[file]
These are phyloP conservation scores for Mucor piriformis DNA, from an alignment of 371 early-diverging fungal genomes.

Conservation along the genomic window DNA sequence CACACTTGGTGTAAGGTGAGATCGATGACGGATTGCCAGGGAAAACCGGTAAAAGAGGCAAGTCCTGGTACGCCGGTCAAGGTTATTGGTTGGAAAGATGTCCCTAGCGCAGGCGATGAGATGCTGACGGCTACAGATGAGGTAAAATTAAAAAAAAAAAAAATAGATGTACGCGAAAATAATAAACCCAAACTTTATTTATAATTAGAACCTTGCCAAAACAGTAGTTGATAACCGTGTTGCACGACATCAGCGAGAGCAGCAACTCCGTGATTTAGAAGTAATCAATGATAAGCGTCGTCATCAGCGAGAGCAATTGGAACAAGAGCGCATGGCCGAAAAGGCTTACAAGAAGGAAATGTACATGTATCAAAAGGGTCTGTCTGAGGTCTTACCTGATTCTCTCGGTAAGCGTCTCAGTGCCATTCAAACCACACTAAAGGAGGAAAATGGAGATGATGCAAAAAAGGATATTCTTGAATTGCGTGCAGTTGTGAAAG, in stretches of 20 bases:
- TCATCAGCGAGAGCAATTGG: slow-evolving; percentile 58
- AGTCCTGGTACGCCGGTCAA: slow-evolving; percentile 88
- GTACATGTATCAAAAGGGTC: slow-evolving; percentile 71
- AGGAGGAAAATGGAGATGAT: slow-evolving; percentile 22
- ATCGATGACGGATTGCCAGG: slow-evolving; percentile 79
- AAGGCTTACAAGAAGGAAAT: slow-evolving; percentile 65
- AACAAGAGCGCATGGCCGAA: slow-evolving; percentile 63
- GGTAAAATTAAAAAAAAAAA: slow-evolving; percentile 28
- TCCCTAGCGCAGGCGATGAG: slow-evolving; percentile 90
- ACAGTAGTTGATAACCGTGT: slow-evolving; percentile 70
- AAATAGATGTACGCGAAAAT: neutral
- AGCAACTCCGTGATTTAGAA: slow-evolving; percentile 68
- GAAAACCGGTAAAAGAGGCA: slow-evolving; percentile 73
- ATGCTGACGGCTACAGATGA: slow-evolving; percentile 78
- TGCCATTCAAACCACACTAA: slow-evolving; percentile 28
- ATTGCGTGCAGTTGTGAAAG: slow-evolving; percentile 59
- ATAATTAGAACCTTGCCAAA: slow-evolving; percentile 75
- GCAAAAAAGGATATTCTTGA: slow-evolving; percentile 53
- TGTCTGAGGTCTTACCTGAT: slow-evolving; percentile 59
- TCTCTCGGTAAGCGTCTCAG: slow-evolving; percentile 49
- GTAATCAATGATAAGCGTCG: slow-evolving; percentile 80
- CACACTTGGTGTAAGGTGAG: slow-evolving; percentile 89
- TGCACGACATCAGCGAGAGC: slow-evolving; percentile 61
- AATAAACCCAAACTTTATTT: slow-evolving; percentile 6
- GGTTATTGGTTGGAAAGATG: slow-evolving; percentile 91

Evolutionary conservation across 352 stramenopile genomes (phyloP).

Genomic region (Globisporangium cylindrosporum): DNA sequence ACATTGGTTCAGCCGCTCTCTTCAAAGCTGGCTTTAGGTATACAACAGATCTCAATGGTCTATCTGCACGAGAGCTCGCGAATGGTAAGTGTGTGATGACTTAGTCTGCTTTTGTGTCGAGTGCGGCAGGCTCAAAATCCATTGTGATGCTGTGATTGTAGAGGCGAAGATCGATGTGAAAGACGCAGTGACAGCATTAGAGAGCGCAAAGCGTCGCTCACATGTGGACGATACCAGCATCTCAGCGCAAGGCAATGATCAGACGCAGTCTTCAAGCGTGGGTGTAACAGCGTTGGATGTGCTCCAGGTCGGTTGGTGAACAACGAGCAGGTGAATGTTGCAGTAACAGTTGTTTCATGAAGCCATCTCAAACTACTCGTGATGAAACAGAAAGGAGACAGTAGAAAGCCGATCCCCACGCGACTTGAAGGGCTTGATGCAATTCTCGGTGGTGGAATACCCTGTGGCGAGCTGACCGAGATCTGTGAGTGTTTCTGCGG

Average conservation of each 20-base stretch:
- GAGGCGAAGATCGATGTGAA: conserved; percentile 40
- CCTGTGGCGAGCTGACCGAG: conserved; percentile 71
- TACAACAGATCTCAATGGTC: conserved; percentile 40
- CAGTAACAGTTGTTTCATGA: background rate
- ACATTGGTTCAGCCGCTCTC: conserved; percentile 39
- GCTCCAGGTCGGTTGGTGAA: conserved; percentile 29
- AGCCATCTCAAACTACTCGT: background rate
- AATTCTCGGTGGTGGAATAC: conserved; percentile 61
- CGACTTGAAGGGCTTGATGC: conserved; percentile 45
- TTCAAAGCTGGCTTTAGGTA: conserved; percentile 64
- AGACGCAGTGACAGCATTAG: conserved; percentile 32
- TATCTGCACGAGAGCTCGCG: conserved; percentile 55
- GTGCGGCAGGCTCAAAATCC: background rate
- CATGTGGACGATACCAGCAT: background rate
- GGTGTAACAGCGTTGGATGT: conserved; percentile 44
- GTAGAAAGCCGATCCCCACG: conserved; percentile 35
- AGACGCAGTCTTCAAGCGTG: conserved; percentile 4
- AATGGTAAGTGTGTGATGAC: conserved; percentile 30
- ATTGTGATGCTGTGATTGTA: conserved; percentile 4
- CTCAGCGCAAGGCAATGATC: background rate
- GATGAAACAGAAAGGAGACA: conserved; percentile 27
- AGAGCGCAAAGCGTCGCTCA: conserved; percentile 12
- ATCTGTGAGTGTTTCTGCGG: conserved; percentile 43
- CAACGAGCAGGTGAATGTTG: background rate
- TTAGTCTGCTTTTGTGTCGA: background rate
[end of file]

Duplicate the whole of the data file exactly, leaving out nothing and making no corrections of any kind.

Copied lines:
These are phyloP conservation scores for Mucor piriformis DNA, from an alignment of 371 early-diverging fungal genomes.

Conservation along the genomic window DNA sequence CACACTTGGTGTAAGGTGAGATCGATGACGGATTGCCAGGGAAAACCGGTAAAAGAGGCAAGTCCTGGTACGCCGGTCAAGGTTATTGGTTGGAAAGATGTCCCTAGCGCAGGCGATGAGATGCTGACGGCTACAGATGAGGTAAAATTAAAAAAAAAAAAAATAGATGTACGCGAAAATAATAAACCCAAACTTTATTTATAATTAGAACCTTGCCAAAACAGTAGTTGATAACCGTGTTGCACGACATCAGCGAGAGCAGCAACTCCGTGATTTAGAAGTAATCAATGATAAGCGTCGTCATCAGCGAGAGCAATTGGAACAAGAGCGCATGGCCGAAAAGGCTTACAAGAAGGAAATGTACATGTATCAAAAGGGTCTGTCTGAGGTCTTACCTGATTCTCTCGGTAAGCGTCTCAGTGCCATTCAAACCACACTAAAGGAGGAAAATGGAGATGATGCAAAAAAGGATATTCTTGAATTGCGTGCAGTTGTGAAAG, in stretches of 20 bases:
- TCATCAGCGAGAGCAATTGG: slow-evolving; percentile 58
- AGTCCTGGTACGCCGGTCAA: slow-evolving; percentile 88
- GTACATGTATCAAAAGGGTC: slow-evolving; percentile 71
- AGGAGGAAAATGGAGATGAT: slow-evolving; percentile 22
- ATCGATGACGGATTGCCAGG: slow-evolving; percentile 79
- AAGGCTTACAAGAAGGAAAT: slow-evolving; percentile 65
- AACAAGAGCGCATGGCCGAA: slow-evolving; percentile 63
- GGTAAAATTAAAAAAAAAAA: slow-evolving; percentile 28
- TCCCTAGCGCAGGCGATGAG: slow-evolving; percentile 90
- ACAGTAGTTGATAACCGTGT: slow-evolving; percentile 70
- AAATAGATGTACGCGAAAAT: neutral
- AGCAACTCCGTGATTTAGAA: slow-evolving; percentile 68
- GAAAACCGGTAAAAGAGGCA: slow-evolving; percentile 73
- ATGCTGACGGCTACAGATGA: slow-evolving; percentile 78
- TGCCATTCAAACCACACTAA: slow-evolving; percentile 28
- ATTGCGTGCAGTTGTGAAAG: slow-evolving; percentile 59
- ATAATTAGAACCTTGCCAAA: slow-evolving; percentile 75
- GCAAAAAAGGATATTCTTGA: slow-evolving; percentile 53
- TGTCTGAGGTCTTACCTGAT: slow-evolving; percentile 59
- TCTCTCGGTAAGCGTCTCAG: slow-evolving; percentile 49
- GTAATCAATGATAAGCGTCG: slow-evolving; percentile 80
- CACACTTGGTGTAAGGTGAG: slow-evolving; percentile 89
- TGCACGACATCAGCGAGAGC: slow-evolving; percentile 61
- AATAAACCCAAACTTTATTT: slow-evolving; percentile 6
- GGTTATTGGTTGGAAAGATG: slow-evolving; percentile 91

Evolutionary conservation across 352 stramenopile genomes (phyloP).

Genomic region (Globisporangium cylindrosporum): DNA sequence ACATTGGTTCAGCCGCTCTCTTCAAAGCTGGCTTTAGGTATACAACAGATCTCAATGGTCTATCTGCACGAGAGCTCGCGAATGGTAAGTGTGTGATGACTTAGTCTGCTTTTGTGTCGAGTGCGGCAGGCTCAAAATCCATTGTGATGCTGTGATTGTAGAGGCGAAGATCGATGTGAAAGACGCAGTGACAGCATTAGAGAGCGCAAAGCGTCGCTCACATGTGGACGATACCAGCATCTCAGCGCAAGGCAATGATCAGACGCAGTCTTCAAGCGTGGGTGTAACAGCGTTGGATGTGCTCCAGGTCGGTTGGTGAACAACGAGCAGGTGAATGTTGCAGTAACAGTTGTTTCATGAAGCCATCTCAAACTACTCGTGATGAAACAGAAAGGAGACAGTAGAAAGCCGATCCCCACGCGACTTGAAGGGCTTGATGCAATTCTCGGTGGTGGAATACCCTGTGGCGAGCTGACCGAGATCTGTGAGTGTTTCTGCGG

Average conservation of each 20-base stretch:
- GAGGCGAAGATCGATGTGAA: conserved; percentile 40
- CCTGTGGCGAGCTGACCGAG: conserved; percentile 71
- TACAACAGATCTCAATGGTC: conserved; percentile 40
- CAGTAACAGTTGTTTCATGA: background rate
- ACATTGGTTCAGCCGCTCTC: conserved; percentile 39
- GCTCCAGGTCGGTTGGTGAA: conserved; percentile 29
- AGCCATCTCAAACTACTCGT: background rate
- AATTCTCGGTGGTGGAATAC: conserved; percentile 61
- CGACTTGAAGGGCTTGATGC: conserved; percentile 45
- TTCAAAGCTGGCTTTAGGTA: conserved; percentile 64
- AGACGCAGTGACAGCATTAG: conserved; percentile 32
- TATCTGCACGAGAGCTCGCG: conserved; percentile 55
- GTGCGGCAGGCTCAAAATCC: background rate
- CATGTGGACGATACCAGCAT: background rate
- GGTGTAACAGCGTTGGATGT: conserved; percentile 44
- GTAGAAAGCCGATCCCCACG: conserved; percentile 35
- AGACGCAGTCTTCAAGCGTG: conserved; percentile 4
- AATGGTAAGTGTGTGATGAC: conserved; percentile 30
- ATTGTGATGCTGTGATTGTA: conserved; percentile 4
- CTCAGCGCAAGGCAATGATC: background rate
- GATGAAACAGAAAGGAGACA: conserved; percentile 27
- AGAGCGCAAAGCGTCGCTCA: conserved; percentile 12
- ATCTGTGAGTGTTTCTGCGG: conserved; percentile 43
- CAACGAGCAGGTGAATGTTG: background rate
- TTAGTCTGCTTTTGTGTCGA: background rate